Monday, October 27th marks the Amtrak Grand Rapids Vernon J. Ehlers station grand opening.
The station, which serves the Pere Marquette service to Chicago, will integrate bus and rail transportation, offer more passenger amenities, and streamline train operations. U.S. Senator Carl Levin, Grand Rapids Mayor George Heartwell,and officials from MDOT, Amtrak, and The Rapid were all there to celebrate this morning. You can watch more coverage here and here.
Food Focus: Lady Jane Gourmet Seed Company
Up in Hadley, nestled in Lapeer county, the humble hemp seed is taking root. Not in fertile soil, but in Laura Noble’s business: Lady Jane Gourmet Seed Company.
Noble discovered hemp during her battle with melanoma cancer. She was on a quest to find a hemp fabric she liked, in order to make sun protective clothing. Cotton doesn’t protect against UV rays, she explains to Metro Times. It was on this quest she found herself at a hemp bazaar, and introduced to hemp food. “When I saw the nutritional value of hemp seeds, I was astounded,” she tells us. “I was shocked that we weren’t utilizing the food more for the nutrition. It’s one of the most nutritionally dense foods around!”
Hemp, she explains, is high in protein, has all 18 amino acids, including the nine essential amino acids, along with omega fatty acids — a complete amino acid profile. It’s high in the iron, magnesium, and trace minerals that we’re missing in our diets, she adds. It has folate, zinc, copper, fiber, and potassium. The nutrition is so healthy, she says, “you can survive off it.”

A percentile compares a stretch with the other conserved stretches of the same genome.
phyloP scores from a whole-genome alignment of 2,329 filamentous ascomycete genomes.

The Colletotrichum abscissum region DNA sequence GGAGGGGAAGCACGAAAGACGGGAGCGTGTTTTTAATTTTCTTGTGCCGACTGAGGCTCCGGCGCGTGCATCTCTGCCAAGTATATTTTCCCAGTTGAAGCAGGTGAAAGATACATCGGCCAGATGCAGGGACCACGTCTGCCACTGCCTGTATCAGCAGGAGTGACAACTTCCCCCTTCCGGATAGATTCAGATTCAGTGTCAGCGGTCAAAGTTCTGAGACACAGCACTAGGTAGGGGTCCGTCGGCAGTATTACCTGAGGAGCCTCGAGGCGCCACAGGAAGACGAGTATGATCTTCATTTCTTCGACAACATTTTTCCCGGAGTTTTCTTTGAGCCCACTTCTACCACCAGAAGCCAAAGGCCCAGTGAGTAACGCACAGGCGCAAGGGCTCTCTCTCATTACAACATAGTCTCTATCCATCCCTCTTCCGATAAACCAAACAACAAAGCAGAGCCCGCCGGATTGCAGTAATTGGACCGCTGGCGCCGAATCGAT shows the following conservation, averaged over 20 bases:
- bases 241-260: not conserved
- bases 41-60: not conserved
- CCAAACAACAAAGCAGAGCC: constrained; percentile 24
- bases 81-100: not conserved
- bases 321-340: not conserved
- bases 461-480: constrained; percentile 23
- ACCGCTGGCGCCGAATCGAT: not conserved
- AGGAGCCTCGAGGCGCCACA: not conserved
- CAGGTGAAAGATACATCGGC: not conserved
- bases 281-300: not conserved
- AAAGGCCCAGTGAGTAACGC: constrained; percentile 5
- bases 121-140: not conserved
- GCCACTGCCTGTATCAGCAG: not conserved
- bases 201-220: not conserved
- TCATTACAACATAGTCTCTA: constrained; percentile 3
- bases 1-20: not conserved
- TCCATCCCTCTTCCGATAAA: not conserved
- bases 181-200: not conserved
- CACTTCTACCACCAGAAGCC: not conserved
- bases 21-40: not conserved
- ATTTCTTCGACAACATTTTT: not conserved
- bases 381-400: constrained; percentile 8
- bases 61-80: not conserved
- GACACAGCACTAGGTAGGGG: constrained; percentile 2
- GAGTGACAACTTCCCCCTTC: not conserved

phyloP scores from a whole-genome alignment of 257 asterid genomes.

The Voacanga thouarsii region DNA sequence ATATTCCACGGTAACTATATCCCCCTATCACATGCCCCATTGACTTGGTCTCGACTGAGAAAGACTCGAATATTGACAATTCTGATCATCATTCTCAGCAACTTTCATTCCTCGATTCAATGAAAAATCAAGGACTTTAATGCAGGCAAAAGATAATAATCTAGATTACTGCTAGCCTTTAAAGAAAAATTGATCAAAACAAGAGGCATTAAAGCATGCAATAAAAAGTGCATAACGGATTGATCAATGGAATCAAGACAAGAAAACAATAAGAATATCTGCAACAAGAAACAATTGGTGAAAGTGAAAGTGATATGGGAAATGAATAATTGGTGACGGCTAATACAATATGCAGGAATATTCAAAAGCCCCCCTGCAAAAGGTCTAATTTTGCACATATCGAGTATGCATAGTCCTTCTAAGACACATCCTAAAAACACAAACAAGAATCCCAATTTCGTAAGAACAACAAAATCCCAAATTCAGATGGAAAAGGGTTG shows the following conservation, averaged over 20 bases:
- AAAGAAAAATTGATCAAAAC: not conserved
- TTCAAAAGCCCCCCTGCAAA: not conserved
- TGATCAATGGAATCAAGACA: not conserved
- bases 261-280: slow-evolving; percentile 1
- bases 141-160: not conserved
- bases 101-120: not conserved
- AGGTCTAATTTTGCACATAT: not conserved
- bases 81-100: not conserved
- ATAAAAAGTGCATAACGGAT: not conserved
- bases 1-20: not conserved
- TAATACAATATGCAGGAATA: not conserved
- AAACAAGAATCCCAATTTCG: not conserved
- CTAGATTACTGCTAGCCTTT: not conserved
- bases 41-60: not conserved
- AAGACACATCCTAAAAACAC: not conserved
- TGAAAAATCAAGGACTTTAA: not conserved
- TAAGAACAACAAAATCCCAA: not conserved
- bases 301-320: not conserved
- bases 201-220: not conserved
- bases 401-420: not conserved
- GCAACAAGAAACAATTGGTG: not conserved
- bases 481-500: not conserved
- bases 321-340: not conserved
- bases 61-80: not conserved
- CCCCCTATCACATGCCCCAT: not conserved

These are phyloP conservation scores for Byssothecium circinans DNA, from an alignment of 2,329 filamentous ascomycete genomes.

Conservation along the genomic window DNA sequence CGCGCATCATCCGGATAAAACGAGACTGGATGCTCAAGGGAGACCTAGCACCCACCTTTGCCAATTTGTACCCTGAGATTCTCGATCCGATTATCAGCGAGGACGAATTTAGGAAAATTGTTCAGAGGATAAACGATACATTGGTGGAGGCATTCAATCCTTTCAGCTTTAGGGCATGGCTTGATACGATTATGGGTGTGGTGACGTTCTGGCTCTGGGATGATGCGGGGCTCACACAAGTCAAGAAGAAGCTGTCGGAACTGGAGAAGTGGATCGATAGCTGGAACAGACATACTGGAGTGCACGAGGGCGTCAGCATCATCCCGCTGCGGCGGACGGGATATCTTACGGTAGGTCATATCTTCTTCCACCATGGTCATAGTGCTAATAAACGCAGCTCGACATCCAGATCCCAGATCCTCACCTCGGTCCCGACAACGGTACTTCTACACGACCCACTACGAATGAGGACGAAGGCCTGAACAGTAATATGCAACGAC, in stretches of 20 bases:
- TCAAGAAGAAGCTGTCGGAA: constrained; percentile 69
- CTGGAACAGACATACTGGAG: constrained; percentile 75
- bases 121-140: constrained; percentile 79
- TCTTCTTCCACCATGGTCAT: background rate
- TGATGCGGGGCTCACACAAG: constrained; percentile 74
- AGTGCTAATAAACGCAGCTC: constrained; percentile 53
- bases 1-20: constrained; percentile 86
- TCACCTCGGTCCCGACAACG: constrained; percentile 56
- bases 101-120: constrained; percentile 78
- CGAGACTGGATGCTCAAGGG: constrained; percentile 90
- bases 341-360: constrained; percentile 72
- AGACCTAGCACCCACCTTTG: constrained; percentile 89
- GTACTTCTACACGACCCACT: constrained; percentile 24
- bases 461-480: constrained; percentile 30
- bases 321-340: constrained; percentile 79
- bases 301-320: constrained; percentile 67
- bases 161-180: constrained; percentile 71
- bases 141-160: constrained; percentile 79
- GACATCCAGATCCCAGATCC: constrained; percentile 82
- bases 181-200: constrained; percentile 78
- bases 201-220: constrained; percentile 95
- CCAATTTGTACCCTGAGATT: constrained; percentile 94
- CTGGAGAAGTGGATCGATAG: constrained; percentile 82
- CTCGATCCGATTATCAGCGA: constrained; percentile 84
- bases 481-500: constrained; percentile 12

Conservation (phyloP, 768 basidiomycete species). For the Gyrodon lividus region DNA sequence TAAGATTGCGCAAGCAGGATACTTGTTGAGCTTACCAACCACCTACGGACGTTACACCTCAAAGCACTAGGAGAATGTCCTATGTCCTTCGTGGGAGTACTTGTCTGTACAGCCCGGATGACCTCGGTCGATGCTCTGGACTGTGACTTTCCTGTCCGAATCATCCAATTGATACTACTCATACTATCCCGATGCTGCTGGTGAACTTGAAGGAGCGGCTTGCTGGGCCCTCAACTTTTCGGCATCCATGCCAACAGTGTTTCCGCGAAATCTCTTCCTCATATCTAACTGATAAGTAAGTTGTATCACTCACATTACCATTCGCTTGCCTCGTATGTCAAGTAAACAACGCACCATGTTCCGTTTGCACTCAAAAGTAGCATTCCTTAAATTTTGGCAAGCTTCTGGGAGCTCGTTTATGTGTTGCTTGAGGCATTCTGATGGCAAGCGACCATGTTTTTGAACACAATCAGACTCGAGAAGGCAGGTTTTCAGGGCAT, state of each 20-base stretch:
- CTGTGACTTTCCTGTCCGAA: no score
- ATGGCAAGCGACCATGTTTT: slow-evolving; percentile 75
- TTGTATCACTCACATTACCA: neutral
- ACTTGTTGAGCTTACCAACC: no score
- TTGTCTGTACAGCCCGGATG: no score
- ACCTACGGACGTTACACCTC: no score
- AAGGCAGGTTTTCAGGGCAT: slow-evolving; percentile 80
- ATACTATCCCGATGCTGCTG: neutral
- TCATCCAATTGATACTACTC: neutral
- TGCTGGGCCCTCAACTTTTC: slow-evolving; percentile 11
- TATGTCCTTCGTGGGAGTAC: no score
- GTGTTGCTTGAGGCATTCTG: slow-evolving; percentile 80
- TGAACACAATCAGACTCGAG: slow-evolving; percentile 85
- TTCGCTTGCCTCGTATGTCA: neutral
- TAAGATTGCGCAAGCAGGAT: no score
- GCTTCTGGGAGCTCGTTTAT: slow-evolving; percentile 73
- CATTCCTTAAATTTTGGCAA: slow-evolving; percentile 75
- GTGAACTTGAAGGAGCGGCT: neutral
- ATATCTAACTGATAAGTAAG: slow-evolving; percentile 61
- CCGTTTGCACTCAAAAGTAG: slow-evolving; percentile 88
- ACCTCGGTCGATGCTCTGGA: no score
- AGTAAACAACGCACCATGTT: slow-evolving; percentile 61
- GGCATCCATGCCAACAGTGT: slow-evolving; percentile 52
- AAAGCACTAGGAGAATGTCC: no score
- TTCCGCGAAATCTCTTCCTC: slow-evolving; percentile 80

And so she has a line of hemp seed products, including toasted hemp seeds with sea salt, and power bar mixes that include sesame, sunflower, and chia seeds that you can blend at home. There’re two gluten-free flapjack mixes (both “outstanding for protein.”)
She’s also getting into textiles again, with hemp wine bags.
Noble imports her hemp from Canada, and processes and packages it here in Michigan. Due to hemp’s sister, marijuana, the U.S. government is fickle when it comes to domestic hemp cultivation, so she and others in the hemp industry are unable to procure their raw hemphere.
Noble laments that much of her day is spent on educating consumers unfamiliar with hemp, who often think they could get high if they eat the hemp seed (impossible) or that they could smoke the fabric (bad idea, and again, you won’t get high).
When we ask Noble if she’s involved with the Hemp Industries Association, one of the leading nonprofits working to educate and change U.S. policies surrounding the plant, she says, “Hemp should be a for-profit industry. There’re tens of thousands of products [that can be made from it]. It’s a shame we’re not using it on our farm fields.”
Indeed, hemp could be a boom crop for Michigan, and other parts of the United States, but the federal government’s inability to distinguish between the cannabis and hemp plants means there are many laws, rules, agencies, and regulations restricting its cultivation — so many that it seems easier to grow medical marijuana in Michigan than it is to cultivate hemp.